Kanwal Gill is founder and Chairman, and Patrick O’Conner a Director, of the Conservative Diversity Project.
Recently, the Government announced the membership of its Commission on Race and Ethnic Disparities (CRED). This was an important step in the process of shining a light on inequality in the UK.
The Commission will focus on areas including poverty, education, employment, health, and the criminal justice system.
It is timely that the Government is seeking to shed a light on ethnic disparities in our country. The expert membership for the CRED means they will make evidence-based recommendations to change lives for the better, and will be crucial in informing and improving the national conversation on race.
As Conservatives, notions of aspiration, opportunity and freedom are often discussed in the political arena. These are values which we inherently believe in. We as a Party understand that your success in life should not be defined by who you love, the colour of your skin, your gender, or whether you have a disability or not.
Yet, for too many people in this country, this is not their reality. When Theresa May first stood on the steps of Downing Street in July 2016 as Prime Minister, she recognised this. The burning injustices she acknowledged remain today. We have seen it in the disproportionate impact that COVID has had on BAME communities.
One of the ways in which we ensure that the challenges facing ethnic minorities and diverse communities in this country is through the formation of a politics that is truly accessible for all.
The Conservative Party has already done much to do this. The only two female Prime Ministers which this country has had have been Conservatives. Three members of the current Cabinet are from ethnic minority backgrounds, holding two of the great offices of state. We have had the first British Asian to hold the post of Chancellor of the Exchequer.
These are undoubtedly indicative of the progress we have seen in regards to diversity and inclusion – but we can do so much more. Only six percent of Conservative MPs are BAME, and less than one per cent have a visible disability. Moreover, the House of Commons contains just 65 MPs from non-White ethnic backgrounds. This is the highest number in its history, but if the House truly reflected the ethnic make-up of the population, there would be around 90.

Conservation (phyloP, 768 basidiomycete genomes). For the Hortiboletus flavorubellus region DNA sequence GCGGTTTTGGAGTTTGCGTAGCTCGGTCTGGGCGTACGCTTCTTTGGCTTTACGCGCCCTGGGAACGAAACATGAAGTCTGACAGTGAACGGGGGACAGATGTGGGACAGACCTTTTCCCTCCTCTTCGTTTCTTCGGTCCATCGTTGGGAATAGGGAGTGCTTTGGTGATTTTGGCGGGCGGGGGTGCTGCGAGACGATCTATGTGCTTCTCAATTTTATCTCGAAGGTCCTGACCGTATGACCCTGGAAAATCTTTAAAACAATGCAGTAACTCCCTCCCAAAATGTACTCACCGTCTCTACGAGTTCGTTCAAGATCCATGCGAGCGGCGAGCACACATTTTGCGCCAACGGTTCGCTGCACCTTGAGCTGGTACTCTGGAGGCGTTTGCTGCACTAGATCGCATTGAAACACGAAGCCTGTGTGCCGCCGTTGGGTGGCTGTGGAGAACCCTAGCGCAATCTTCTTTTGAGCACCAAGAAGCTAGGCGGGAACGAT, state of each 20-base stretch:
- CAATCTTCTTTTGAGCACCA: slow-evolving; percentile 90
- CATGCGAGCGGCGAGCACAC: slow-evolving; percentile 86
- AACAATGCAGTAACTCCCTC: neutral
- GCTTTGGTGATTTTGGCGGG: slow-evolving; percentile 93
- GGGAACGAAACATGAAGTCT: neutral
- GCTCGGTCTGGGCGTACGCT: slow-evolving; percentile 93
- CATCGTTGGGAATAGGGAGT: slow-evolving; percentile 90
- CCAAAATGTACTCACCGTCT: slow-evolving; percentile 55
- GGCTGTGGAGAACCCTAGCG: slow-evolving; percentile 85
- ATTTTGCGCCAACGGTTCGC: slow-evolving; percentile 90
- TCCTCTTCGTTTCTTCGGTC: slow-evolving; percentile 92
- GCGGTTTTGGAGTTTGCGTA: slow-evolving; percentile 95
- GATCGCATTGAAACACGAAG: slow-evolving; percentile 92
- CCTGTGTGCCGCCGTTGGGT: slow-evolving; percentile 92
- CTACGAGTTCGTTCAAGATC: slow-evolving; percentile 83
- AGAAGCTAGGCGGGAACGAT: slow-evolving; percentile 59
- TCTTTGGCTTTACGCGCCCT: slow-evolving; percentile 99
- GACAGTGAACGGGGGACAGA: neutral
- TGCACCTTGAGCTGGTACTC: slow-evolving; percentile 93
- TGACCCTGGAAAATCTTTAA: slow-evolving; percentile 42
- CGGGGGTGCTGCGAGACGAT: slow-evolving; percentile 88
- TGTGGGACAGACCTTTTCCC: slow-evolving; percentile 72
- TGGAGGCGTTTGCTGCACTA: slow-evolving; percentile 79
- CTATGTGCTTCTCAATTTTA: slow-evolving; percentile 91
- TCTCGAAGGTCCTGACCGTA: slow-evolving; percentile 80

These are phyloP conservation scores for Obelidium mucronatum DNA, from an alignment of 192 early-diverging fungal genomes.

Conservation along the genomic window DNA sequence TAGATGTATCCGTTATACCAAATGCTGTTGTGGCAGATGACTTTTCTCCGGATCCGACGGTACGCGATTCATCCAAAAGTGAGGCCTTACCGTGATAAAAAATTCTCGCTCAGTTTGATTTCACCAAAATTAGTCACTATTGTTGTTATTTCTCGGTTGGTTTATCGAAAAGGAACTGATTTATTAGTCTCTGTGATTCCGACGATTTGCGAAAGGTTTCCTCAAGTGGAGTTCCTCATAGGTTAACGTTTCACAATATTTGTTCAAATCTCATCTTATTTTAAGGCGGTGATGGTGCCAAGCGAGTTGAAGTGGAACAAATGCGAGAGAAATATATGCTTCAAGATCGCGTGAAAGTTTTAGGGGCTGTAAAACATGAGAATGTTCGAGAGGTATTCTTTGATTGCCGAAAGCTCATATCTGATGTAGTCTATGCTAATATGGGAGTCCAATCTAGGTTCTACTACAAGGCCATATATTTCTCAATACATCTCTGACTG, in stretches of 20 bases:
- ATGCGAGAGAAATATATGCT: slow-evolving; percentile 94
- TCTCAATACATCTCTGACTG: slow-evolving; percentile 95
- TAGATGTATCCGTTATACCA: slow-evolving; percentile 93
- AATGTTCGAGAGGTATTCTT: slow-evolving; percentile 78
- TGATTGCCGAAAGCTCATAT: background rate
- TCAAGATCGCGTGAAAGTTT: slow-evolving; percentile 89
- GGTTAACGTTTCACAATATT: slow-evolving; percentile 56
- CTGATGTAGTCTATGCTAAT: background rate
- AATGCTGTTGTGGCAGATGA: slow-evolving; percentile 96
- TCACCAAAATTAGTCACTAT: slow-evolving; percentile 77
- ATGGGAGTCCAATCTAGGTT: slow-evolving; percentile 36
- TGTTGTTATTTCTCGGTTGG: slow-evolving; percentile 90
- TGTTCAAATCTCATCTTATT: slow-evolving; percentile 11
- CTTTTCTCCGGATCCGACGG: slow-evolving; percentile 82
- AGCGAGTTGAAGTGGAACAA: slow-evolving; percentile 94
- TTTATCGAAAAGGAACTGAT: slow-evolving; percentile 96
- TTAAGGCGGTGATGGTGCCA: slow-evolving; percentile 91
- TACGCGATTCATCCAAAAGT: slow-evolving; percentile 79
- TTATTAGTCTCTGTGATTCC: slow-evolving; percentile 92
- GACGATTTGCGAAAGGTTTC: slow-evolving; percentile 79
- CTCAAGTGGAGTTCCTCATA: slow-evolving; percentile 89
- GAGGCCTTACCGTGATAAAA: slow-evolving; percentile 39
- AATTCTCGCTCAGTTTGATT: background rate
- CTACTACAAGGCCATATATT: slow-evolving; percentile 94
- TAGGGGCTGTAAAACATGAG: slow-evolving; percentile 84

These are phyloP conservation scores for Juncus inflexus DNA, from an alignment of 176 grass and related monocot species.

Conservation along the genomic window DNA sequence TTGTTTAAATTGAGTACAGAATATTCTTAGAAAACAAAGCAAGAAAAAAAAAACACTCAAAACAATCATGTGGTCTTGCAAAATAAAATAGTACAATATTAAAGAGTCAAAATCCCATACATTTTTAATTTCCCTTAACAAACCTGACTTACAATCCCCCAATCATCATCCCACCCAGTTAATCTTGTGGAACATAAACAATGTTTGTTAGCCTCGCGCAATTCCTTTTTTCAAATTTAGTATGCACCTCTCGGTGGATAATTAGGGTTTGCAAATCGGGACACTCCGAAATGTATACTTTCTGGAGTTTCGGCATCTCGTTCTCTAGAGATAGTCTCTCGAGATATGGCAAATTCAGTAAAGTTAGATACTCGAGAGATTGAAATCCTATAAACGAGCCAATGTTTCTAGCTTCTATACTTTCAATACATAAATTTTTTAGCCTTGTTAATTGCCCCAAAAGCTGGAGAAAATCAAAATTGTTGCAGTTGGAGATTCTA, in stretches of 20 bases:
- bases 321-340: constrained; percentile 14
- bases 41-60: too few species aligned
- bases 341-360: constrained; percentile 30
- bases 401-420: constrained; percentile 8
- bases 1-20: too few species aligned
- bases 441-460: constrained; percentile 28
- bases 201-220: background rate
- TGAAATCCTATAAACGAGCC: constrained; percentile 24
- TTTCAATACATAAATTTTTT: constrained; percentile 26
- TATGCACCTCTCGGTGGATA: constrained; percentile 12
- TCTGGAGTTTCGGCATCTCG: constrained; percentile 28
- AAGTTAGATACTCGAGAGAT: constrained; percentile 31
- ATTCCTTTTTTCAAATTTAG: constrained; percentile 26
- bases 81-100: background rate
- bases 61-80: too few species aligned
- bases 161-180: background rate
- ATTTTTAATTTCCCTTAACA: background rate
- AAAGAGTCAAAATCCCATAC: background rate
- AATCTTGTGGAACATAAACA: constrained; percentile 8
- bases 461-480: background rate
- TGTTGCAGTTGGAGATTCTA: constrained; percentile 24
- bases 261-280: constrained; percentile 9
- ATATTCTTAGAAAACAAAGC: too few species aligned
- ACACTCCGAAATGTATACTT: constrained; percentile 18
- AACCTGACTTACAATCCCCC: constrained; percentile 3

We as a party should be championing diversity. We should be encouraging more diverse initiatives. We must constantly be asking ourselves: who is not in the room? The emphasis and value that is now placed on diversity and inclusion did not come quickly or easily. It is now our responsibility to ensure that these values are practised and upheld.
Labour have for too long believed that they have a monopoly on compassion and diversity. It’s time we tackled this head on. To say with confidence that this Conservative Party has, and will continue to, stand up for our diverse communities, to champion their voices, and welcome them.
Our Party is at its best when it is a broad church, not only on the political spectrum but when we have voices from all walks of life. As a party we should reach out and embrace the rich tapestry which is the diversity within our society. To champion the diverse voices around us, learn from their experiences and grow together.
It will signal to people of different genders, from the LGBTQ community, BAME communities, or the disabled that this party is here for them, that it welcomes them, and will champion them.
The challenges we have faced as a country and a global community over the course of the last twenty years has done much to change the face of our politics. The next twenty will undoubtedly change our society. Our party should be at the vanguard of these changes; embracing further diverse representation and tackling the issues which face our communities in this country, and abroad.
Our party has always stood up in the face of adversity, and led our country to new beginnings. As we re-emerge from COVID, and recalibrate our country for the future, let diversity and inclusion be the new frontier of progress. If we can do this, we can realise the vision of a country which works for everyone, built on the values of compassionate conservatism, with freedom and opportunity for all.
There is a clear appetite for change. The question now is how we foster greater diversity and inclusion in our party, and how can we translate this into greater representation at both local, and national levels? It will require a bottom-up approach, and the Conservative Diversity Project has been founded with this in mind.
The CDP will seek to understand the issues which are affecting our diverse members. By sharing the experiences and knowledge of diverse candidates who have stood before, we aim to break the barriers to such candidates standing for election. This is our attempt at building politics that is truly accessible for all.